Infectious dogs are considered the main reservoir and are estimated to have a basic reproduction number (R 0) of 6, meaning that each infected dog gives rise to an average of six new cases [27]. A study found that in the city of Petrolina (State of Pernambuco, northeast region, Brazil), of the 600 dogs tested, 19 % presented anti-L. infantum antibodies [28]. The transmission of L. infantum, which was restricted to rural areas and spread in the 1980s to urban areas [9], is of great public health concern and is the result of the environmental changes, human disease reservoir migration, and adaptation of the sandflies vector to the peri-domiciliary [29]. In the last 20 years, despite the known underestimation of cases, Brazil registered a marked increase in the incidence of visceral leishmaniasis [27]. Whilst in the 1980s, HVL was considered a rural disease, HVL has spread throughout municipalities with 7 % of municipalities being endemic in 1985; 18 % in 1990; 30 % in 1996 and, in 2014, endemicity was reported in 21 of the 26 Brazilian states plus the Federal District [30] and its control in urban areas constitutes a challenge [31]. In the 1980s, an average of 1500 cases was reported each year in Brazil, and between 2000 and 2009, the average increased to 3480 cases annually, an increase of 132 % [32]. During the period of 2002–2009, case fatality rate varied between 8.5 % in 2003 and 5.6 % in 2008, with an average of 7.0 %, compared to 3.2 % in 1994 [33]. However, case fatality rates derived from the national Database on Reportable diseases (SINAN) are subject to an underreporting of 45.5 % [34] depending on the municipality, due to deficiencies in access to health services and quality of care along with atypical clinical manifestations [35].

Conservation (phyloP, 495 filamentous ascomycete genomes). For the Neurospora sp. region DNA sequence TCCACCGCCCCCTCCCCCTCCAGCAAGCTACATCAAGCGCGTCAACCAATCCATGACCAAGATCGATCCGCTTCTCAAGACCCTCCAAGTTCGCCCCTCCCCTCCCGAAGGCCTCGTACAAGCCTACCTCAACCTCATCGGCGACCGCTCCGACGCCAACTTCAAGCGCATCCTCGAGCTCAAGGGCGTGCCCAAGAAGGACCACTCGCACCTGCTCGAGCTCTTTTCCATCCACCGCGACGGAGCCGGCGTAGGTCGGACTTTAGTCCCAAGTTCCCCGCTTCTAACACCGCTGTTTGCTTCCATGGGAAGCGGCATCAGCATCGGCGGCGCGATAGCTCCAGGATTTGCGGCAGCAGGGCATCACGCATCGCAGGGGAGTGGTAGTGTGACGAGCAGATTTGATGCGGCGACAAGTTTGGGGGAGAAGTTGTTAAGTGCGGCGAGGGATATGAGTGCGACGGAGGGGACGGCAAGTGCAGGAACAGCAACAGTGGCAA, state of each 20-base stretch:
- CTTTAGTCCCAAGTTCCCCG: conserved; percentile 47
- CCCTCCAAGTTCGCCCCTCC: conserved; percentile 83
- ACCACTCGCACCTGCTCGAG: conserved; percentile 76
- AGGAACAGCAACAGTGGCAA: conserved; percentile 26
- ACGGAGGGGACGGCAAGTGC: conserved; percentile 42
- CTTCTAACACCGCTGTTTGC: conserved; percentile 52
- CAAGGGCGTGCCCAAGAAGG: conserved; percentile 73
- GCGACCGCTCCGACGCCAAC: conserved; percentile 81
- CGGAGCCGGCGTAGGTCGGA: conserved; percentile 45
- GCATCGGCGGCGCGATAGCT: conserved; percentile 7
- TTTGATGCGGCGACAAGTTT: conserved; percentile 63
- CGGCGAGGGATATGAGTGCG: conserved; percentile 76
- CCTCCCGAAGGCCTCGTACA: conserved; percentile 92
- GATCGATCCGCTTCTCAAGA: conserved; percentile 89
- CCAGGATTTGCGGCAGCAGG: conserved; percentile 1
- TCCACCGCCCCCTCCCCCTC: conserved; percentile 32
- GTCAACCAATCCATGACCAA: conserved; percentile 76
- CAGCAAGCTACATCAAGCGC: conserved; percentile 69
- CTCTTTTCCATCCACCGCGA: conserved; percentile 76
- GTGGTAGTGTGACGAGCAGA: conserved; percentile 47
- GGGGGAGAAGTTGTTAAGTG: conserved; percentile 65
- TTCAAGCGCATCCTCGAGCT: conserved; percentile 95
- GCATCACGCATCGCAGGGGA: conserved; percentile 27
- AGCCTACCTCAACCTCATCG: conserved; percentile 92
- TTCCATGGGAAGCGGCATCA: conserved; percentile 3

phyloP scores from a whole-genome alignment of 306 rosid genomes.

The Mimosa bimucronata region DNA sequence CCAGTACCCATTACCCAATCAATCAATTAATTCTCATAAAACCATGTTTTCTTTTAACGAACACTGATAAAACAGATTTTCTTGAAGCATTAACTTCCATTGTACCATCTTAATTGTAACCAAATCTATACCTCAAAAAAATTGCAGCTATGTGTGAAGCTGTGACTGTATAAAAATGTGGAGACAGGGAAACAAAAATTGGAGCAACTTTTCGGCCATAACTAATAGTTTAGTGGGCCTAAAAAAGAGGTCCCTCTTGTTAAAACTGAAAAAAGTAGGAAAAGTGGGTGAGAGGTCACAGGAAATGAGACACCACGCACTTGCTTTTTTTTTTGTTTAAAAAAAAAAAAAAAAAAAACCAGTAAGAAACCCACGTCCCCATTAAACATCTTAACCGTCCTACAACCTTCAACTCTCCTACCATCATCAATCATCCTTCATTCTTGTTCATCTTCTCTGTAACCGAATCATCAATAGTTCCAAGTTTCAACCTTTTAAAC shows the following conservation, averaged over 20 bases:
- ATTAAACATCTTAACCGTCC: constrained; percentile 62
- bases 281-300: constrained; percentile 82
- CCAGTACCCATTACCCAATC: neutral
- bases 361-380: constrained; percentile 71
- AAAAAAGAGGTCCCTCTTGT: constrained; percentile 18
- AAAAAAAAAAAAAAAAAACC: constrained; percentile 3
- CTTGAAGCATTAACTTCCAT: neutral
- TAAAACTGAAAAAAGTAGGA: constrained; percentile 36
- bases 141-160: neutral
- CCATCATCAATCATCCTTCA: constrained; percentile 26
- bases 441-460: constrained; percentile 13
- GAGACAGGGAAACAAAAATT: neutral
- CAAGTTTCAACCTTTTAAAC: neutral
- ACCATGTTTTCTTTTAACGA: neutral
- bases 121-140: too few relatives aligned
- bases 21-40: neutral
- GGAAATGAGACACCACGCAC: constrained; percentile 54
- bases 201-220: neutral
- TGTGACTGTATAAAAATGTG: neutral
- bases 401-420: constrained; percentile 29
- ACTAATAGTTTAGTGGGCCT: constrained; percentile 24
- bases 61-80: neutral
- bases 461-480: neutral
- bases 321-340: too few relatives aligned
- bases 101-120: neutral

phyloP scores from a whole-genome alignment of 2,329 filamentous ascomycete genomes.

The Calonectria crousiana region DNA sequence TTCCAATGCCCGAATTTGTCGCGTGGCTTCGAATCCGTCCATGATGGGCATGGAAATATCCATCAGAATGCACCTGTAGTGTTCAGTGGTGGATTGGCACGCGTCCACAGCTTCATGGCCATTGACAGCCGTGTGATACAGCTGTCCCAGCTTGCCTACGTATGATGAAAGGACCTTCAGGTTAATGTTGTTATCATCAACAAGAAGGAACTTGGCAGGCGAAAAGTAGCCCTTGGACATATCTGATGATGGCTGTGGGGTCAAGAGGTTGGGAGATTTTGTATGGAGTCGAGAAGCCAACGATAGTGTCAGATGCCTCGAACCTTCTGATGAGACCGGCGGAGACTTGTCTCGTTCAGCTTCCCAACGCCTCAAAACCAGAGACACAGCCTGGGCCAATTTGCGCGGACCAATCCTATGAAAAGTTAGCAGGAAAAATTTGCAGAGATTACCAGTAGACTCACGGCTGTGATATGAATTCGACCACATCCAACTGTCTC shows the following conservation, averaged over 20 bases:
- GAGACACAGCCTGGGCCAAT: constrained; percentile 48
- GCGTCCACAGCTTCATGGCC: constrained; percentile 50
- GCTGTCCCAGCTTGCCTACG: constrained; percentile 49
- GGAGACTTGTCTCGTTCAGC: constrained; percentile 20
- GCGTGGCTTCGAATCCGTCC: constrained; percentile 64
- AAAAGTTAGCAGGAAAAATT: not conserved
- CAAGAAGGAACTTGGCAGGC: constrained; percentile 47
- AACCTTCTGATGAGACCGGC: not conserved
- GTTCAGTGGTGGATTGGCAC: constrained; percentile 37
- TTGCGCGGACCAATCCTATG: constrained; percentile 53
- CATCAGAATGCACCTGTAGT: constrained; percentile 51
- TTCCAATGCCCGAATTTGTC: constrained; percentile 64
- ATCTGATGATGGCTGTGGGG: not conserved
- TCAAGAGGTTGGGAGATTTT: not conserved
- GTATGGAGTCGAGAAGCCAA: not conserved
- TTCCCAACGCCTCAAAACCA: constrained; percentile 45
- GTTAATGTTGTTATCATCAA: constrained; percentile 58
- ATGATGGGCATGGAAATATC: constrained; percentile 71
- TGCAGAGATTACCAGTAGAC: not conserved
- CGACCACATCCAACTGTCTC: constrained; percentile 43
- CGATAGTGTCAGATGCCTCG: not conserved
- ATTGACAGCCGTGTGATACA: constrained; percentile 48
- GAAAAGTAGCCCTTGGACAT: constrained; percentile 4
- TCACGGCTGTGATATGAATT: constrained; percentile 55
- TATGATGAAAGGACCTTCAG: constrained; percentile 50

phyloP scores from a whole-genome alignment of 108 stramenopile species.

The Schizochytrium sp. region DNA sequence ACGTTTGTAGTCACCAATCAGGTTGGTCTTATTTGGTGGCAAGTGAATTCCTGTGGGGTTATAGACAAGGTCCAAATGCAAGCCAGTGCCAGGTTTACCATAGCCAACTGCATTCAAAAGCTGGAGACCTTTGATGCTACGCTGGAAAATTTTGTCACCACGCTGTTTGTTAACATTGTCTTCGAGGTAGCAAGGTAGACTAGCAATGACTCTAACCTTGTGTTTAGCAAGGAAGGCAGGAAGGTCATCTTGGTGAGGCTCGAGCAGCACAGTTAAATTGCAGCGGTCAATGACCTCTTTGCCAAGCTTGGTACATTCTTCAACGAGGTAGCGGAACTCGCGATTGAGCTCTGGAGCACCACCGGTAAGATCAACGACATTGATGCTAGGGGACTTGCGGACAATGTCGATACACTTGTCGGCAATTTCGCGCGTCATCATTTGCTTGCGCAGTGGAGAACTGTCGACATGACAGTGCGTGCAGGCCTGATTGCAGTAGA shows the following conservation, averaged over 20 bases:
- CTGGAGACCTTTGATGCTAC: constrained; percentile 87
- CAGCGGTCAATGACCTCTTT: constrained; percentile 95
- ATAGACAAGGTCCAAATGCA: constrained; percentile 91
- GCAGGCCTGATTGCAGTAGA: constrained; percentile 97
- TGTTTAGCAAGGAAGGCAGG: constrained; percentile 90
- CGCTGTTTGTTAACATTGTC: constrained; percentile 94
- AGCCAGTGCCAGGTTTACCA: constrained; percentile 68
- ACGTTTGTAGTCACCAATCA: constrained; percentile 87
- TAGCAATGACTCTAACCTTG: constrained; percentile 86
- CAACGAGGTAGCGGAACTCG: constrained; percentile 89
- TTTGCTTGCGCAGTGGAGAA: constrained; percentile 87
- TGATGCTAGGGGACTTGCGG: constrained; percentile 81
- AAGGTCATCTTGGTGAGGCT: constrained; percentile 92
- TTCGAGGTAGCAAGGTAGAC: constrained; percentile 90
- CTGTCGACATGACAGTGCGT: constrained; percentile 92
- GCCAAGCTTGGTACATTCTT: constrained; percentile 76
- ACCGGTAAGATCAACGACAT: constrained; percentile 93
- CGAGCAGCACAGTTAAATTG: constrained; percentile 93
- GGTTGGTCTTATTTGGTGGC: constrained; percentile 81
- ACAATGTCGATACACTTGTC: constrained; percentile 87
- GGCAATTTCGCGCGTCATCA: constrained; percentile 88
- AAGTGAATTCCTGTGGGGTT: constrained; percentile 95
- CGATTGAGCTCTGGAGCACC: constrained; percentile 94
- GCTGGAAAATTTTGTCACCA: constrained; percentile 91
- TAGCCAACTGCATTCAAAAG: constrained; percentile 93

Of the 44,289 cases reported in Brazil by SINAN during 1980 to 2000, 89.9 % of these came from the northeast. Among all the Federal states in Brazil, Maranhão, a state in northeastern Brazil has recorded the highest number of cases of HVL. Between 2000 and 2009, 5389 cases of HLV were registered, with the highest incidence in the Regional health unit of Caxias, which reported 36.1 cases per 100,000 inhabitants [36].

In Northeastern Brazil, HIV has also become increasingly prevalent [37]; however, information on co-infection by VL and HIV in the northern region of Brazil is still scarce [38]. HIV-HVL co-infection has become an emerging public health issue [39]. The urbanization of HVL has resulted in a geographical overlap between HVL and AIDS in Brazilian inner cities [40].